A new study has identified a list of existing drugs that could potentially be repurposed to alleviate symptoms of Alzheimer’s disease.
Researchers from QIMR Berghofer Medical Research Institute and Vanderbilt University Medical Center have found several drugs that target the activity of genes linked to the common neurodegenerative condition.
The findings, published in the journal Neurology Genetics®, offer a priority list of medications used for various conditions that could potentially be repurposed to alleviate the symptoms of Alzheimer’s disease.
The research is still in its early stages and the drugs will need to be further validated to test their efficacy against Alzheimer’s disease symptoms.
The head of QIMR Berghofer’s Translational Neurogenomics Laboratory and lead researcher Eske Derks said the repurposing of existing drugs could accelerate clinical trials and allow patients to get access to new treatments sooner rather than later.
“Drug repurposing can circumvent the expensive and time-consuming process of testing and approval required to develop or bring a brand-new drug to market,” Professor Derks said.
“The drugs we’ve identified are safe and have been approved to treat other conditions. If we can repurpose them to alleviate symptoms of Alzheimer’s disease, we can get new drugs to patients faster.”
Dementia Australia says current Alzheimer’s disease treatments improve quality of life for some people, but they don’t stop the progress of the neurodegenerative disorder.
Previous research has identified 36 genes linked to the disease, and Professor Derks said the new study developed a new analytical approach to link genetic data with large-scale drug databases.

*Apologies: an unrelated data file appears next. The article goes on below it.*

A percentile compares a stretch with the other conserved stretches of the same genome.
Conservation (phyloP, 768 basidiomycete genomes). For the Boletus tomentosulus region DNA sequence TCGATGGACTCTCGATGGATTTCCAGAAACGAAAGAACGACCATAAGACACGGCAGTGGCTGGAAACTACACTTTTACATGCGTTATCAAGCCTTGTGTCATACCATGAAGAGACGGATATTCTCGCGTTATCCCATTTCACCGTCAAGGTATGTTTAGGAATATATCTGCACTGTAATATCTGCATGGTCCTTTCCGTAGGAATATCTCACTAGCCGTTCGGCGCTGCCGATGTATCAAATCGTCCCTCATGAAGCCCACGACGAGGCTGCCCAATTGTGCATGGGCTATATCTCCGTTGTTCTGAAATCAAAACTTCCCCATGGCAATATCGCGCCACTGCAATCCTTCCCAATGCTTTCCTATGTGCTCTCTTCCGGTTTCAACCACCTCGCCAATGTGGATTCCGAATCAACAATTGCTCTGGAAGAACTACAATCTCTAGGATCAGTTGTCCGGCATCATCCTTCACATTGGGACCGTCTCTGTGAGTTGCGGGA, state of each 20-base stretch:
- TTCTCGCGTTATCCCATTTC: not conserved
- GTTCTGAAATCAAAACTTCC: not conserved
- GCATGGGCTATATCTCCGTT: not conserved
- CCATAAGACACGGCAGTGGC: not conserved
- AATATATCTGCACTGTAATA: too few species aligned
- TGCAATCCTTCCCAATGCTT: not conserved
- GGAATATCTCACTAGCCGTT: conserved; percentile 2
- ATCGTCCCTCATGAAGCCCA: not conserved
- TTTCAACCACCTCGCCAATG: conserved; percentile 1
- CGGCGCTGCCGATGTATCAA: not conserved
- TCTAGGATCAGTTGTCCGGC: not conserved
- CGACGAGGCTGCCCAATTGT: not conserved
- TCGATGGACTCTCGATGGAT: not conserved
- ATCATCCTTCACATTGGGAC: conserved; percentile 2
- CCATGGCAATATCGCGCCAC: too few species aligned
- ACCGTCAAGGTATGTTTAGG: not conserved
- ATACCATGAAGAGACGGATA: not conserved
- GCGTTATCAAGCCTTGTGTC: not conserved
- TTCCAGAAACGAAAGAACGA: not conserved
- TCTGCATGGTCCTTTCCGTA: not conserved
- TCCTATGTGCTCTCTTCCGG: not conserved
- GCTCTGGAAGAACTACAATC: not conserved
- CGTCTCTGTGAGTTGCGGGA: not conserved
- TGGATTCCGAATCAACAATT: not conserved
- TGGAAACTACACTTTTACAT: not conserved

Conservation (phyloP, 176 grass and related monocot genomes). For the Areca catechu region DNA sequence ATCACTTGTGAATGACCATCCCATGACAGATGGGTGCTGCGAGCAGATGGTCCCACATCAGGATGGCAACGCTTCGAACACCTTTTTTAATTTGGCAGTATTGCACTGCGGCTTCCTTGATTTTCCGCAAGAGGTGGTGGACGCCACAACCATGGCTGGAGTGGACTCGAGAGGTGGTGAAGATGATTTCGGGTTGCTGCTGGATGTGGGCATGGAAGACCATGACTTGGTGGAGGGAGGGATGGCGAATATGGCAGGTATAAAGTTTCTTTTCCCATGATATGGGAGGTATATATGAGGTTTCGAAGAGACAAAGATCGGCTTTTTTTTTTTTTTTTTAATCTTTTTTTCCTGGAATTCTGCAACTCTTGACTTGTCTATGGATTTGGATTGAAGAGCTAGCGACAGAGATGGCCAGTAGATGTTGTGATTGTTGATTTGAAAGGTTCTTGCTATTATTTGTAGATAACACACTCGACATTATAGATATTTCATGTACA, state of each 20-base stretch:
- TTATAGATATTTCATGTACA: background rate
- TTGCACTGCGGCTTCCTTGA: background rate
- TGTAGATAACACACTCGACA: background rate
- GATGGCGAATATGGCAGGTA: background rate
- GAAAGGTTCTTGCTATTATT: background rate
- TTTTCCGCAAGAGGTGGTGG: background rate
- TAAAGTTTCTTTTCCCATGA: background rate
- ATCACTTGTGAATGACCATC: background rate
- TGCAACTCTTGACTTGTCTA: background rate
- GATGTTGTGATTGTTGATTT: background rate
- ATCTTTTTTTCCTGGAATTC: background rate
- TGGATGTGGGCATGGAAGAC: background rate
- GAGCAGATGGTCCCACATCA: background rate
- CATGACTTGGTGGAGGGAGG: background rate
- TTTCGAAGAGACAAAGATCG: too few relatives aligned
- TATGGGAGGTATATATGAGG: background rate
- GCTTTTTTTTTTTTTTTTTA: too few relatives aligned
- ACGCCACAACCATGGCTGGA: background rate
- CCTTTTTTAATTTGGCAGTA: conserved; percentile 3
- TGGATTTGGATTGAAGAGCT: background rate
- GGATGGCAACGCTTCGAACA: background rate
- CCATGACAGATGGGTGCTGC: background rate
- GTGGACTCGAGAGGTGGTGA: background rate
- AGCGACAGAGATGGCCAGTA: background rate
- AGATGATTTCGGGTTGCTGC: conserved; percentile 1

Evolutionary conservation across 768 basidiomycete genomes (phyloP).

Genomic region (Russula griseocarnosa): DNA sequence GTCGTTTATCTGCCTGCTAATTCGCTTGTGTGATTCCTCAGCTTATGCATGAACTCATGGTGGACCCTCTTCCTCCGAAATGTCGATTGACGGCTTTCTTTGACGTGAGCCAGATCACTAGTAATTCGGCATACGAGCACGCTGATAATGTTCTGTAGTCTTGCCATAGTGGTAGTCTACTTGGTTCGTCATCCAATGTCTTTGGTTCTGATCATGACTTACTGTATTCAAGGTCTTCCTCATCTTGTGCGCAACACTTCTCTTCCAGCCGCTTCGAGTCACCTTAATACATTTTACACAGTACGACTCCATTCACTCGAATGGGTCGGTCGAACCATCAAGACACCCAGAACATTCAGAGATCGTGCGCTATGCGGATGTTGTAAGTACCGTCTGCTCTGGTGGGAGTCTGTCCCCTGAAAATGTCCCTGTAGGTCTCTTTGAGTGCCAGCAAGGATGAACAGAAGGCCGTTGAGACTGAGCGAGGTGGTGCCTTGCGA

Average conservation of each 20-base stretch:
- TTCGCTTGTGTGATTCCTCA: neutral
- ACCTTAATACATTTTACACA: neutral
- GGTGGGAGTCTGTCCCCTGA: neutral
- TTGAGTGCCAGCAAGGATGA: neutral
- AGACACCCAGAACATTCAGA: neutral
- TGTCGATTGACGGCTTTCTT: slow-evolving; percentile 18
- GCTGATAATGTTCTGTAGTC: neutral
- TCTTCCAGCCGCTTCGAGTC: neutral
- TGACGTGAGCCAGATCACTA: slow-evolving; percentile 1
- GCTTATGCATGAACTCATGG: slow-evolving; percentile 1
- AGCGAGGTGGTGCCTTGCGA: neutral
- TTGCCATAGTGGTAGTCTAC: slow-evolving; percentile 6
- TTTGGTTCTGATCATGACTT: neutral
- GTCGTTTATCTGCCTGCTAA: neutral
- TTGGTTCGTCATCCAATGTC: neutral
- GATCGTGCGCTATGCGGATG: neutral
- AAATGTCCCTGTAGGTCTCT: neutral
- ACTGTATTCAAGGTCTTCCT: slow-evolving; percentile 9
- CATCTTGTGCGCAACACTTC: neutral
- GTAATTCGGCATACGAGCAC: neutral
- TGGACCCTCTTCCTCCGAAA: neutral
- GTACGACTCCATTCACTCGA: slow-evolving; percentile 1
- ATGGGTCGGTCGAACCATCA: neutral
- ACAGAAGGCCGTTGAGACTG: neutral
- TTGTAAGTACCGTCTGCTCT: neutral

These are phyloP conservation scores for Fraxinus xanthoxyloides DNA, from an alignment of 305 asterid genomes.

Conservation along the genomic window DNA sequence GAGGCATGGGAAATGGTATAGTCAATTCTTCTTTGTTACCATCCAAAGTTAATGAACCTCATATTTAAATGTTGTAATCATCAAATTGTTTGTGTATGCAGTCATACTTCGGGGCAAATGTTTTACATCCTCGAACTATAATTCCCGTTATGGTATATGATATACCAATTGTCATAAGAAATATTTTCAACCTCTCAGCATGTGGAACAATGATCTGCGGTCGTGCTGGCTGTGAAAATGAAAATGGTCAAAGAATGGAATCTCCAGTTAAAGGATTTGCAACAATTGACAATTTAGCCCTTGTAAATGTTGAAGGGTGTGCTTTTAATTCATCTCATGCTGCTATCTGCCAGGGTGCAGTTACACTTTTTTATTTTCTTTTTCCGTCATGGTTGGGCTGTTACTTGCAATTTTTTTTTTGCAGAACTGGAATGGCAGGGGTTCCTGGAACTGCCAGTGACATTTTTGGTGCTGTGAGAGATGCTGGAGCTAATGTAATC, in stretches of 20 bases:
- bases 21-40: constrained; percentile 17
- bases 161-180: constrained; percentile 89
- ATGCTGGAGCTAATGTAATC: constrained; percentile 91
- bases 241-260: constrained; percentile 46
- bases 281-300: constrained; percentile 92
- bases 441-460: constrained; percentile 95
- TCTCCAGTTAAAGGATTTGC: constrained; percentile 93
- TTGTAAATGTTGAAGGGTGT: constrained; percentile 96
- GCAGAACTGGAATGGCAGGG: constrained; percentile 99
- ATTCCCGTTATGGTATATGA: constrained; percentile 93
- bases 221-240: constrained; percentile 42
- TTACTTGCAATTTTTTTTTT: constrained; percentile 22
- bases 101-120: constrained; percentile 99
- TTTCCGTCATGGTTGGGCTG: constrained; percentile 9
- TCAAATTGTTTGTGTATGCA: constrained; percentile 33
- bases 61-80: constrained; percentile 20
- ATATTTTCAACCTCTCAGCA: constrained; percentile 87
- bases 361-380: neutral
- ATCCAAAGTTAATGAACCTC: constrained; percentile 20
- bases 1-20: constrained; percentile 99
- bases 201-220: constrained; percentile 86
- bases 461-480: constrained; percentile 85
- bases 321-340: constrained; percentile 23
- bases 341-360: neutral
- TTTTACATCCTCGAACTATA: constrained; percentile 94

“A lot of patients have contributed their DNA for genetic studies and now we want to bring it back to them and use that information to find new drugs,” she said.
QIMR Berghofer researchers Dr Zachary Gerring and Associate Professor Anthony White contributed to the study, along with Dr Eric Gamazon at the Vanderbilt University Medical Center.
Dr Gerring said that while further research is needed, it is promising that their analysis picked up a major approved drug already used to treat Alzheimer’s disease symptoms.
“We found a certain class of compounds that contain approved treatments for Alzheimer’s disease were highly represented in our drug repurposing analysis. So this offers some validation and increases our confidence in the repurposing potential of the prioritised drug candidates,” he said.
Further experimental work is now underway at QIMR Berghofer to test whether the prioritised drugs alter the activity of relevant gene targets in a cell model of Alzheimer’s disease, under the supervision of Associate Professor Anthony White.
Professor Derks and Dr Gamazon are also leading an international research team that has received funding from the National Institute on Aging to continue their work to find more effective treatment for Alzheimer’s disease.